Postcard from Naples, Italy: Praying to free poor souls from purgatory

Lucia (viewed through a protective mesh screen) is the most loved soul. The skull with the bridal veil, adorned with a precious crown, is kept next to a pair of skulls that, in the popular imagination, represent the servants of the young girl, a young princess who died very young immediately after the wedding. To this soul the popular tradition has dedicated a small altar electing her as protector of the brides and mediator for prayers and invocations.

from the website of Santa Maria delle Anime del Purgatorio ad Arco

What happens to an unfortunate Catholic soul who was good his or her entire life save some technicality, such as not being able to utter that last confession or receive the final last rite of extreme unction from a priest? Or who was left with an accumulation of unconfessed venial sins, such as losing patience, blurting out abusive language or hating one’s neighbor enough to wish evil upon him?

There is a spot for those departed, but if falls a short of heaven. Purgatory.

Purgatory, sometimes described as a purifying fire, need only be temporary – provided those on earth pray for them. In Naples, there are those faithful who devote themselves with fervor to freeing souls for their flights up to heaven.

Some refer to those practitioners as members of a cult of the dead. Results of their assistance in caring for the skulls of those who died lacking requisite sacraments regarded as keys to heaven were seen in an earlier post about Cimetero delle Fontanelle.

But Santa Maria delle Anime del Purgatorio ad Arco is not as remote as that cavernous home for skulls. Built in 1638, the church is in the heart of Naples. The church dedicated to the faithful praying for those in purgatory is a handsome one, but the hypogeum, an underground church with crypts, garners the attention of followers of the cult of pezzentelle, or souls in purgatory.

The ancient cult of the Purgatory Souls, guarded for centuries in the underground of the 17th-century Church of Santa Maria of the souls of Purgatory in Arco, arose spontaneously, at the beginning of 1600, when the new counter-reformation church proposed the care of the souls of the dead as one of the principal religious practices to establish, through prayers and masses in suffrage, a liturgical link between the living and the dead…. The living, as a means to atone for earthly sins, were concerned with fostering the ascent of souls to Paradise and assuring them of the coolness of the flames of Purgatory during the period of tribulation….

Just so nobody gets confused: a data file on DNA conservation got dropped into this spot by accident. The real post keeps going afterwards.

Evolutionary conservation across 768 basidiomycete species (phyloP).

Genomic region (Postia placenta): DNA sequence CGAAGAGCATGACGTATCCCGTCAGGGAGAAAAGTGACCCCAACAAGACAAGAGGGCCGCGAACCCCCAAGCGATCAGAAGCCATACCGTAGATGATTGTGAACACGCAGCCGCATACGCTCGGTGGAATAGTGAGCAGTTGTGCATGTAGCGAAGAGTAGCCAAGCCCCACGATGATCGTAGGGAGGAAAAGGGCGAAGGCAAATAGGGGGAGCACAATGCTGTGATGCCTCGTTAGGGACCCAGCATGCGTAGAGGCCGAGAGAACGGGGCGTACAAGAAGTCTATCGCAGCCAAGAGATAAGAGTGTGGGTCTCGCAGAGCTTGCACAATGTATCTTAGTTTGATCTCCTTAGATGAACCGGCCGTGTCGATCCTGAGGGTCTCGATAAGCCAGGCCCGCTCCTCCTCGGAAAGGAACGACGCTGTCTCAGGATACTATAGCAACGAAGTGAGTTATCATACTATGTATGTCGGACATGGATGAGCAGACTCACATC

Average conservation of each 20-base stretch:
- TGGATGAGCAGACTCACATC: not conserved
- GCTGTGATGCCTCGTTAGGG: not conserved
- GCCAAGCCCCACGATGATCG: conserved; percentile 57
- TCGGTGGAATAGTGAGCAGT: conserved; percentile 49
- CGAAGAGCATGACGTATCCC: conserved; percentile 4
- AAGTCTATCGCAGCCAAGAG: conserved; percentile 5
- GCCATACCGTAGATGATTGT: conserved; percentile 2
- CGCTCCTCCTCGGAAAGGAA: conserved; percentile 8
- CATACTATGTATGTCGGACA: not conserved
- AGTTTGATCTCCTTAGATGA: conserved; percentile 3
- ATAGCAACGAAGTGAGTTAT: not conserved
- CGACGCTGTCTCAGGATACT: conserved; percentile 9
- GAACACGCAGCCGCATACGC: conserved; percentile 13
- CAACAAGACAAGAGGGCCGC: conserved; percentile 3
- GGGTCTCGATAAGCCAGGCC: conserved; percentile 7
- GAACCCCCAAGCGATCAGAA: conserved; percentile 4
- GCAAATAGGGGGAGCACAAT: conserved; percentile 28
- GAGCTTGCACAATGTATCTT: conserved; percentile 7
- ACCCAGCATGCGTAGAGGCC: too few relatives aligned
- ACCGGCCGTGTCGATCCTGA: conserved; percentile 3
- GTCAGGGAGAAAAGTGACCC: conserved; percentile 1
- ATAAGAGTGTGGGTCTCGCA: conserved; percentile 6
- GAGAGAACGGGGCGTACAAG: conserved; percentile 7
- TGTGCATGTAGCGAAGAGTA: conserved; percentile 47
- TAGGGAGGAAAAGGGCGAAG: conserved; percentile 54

The relationship is established through the adoption of a skull, which according to tradition is the seat of the soul, which is chosen, cared for, looked after and hosted in special niches. The pezzentella soul (from the Latin petere: asking to obtain), anonymous or abandoned soul, invokes the refrisco, the alleviation of the sentence; and the person who adopted it, the person in life, asks for grace and assistance….

The grates that connect the street and underground enable voices, the cries, the prayers to reach at any time the skull, which enjoys the protection. A thought, a flower, a lit candle, support the hard fight for Paradise the souls of Purgatory generously welcome in the vast Underground of the church.

from the website of Santa Maria delle Anime del Purgatorio ad Arco

While the Catholic church unsuccessfully has tried to extinguish the practices of the cult-like faithful, it seems reassuring that, if purgatory exists, there are people out there working to free the unfortunate souls trapped in its flames.

So many things those nuns never taught me…. Many of Roman Catholicism’s more interesting quirks never made it across the ocean to little Star of the Sea Church in Virginia Beach.

Postcard from Naples, Italy: The Egg and the New Castle

Castel dell’Ovo

Castel dell’Ovo stands astride the small island of Megaride that originally was settled by Greek colonists in the 6th century B.C. Five centuries later, a Roman patrician built his villa on the site, now attached to the mainland. Its name, the Egg Castle, arises from a legend that the poet and magician Virgil (70-19 B.C.) placed an egg into the foundation of the fortress to support it. If the magical egg were ever to be broken, disaster would befall Naples.

Appointed Roman Emperor in 475, Flavius Romulus Augustus ruled for but a year before being overthrown and imprisoned in the castle, possibly until the end of his life. A monastery was founded on the castle site shortly before the year 500. Emperor Valentinian III (419-455) added fortifications to the site toward the end of his reign, but those fortifications were of little help to the crumbling Roman Empire. Valentinian III was assassinated in Rome, and Rome was soon sacked by the Vandals, whose destructive invasion contributed the word vandalism to our vocabulary.

Most of the early fortifications were demolished to prevent use by invading forces. Perhaps the magical egg was broken, because the piece of prime real estate on the bay captured the attention of Roger the Norman (1095-1154) who conquered Naples in 1140. He set up his headquarters there in a new castle.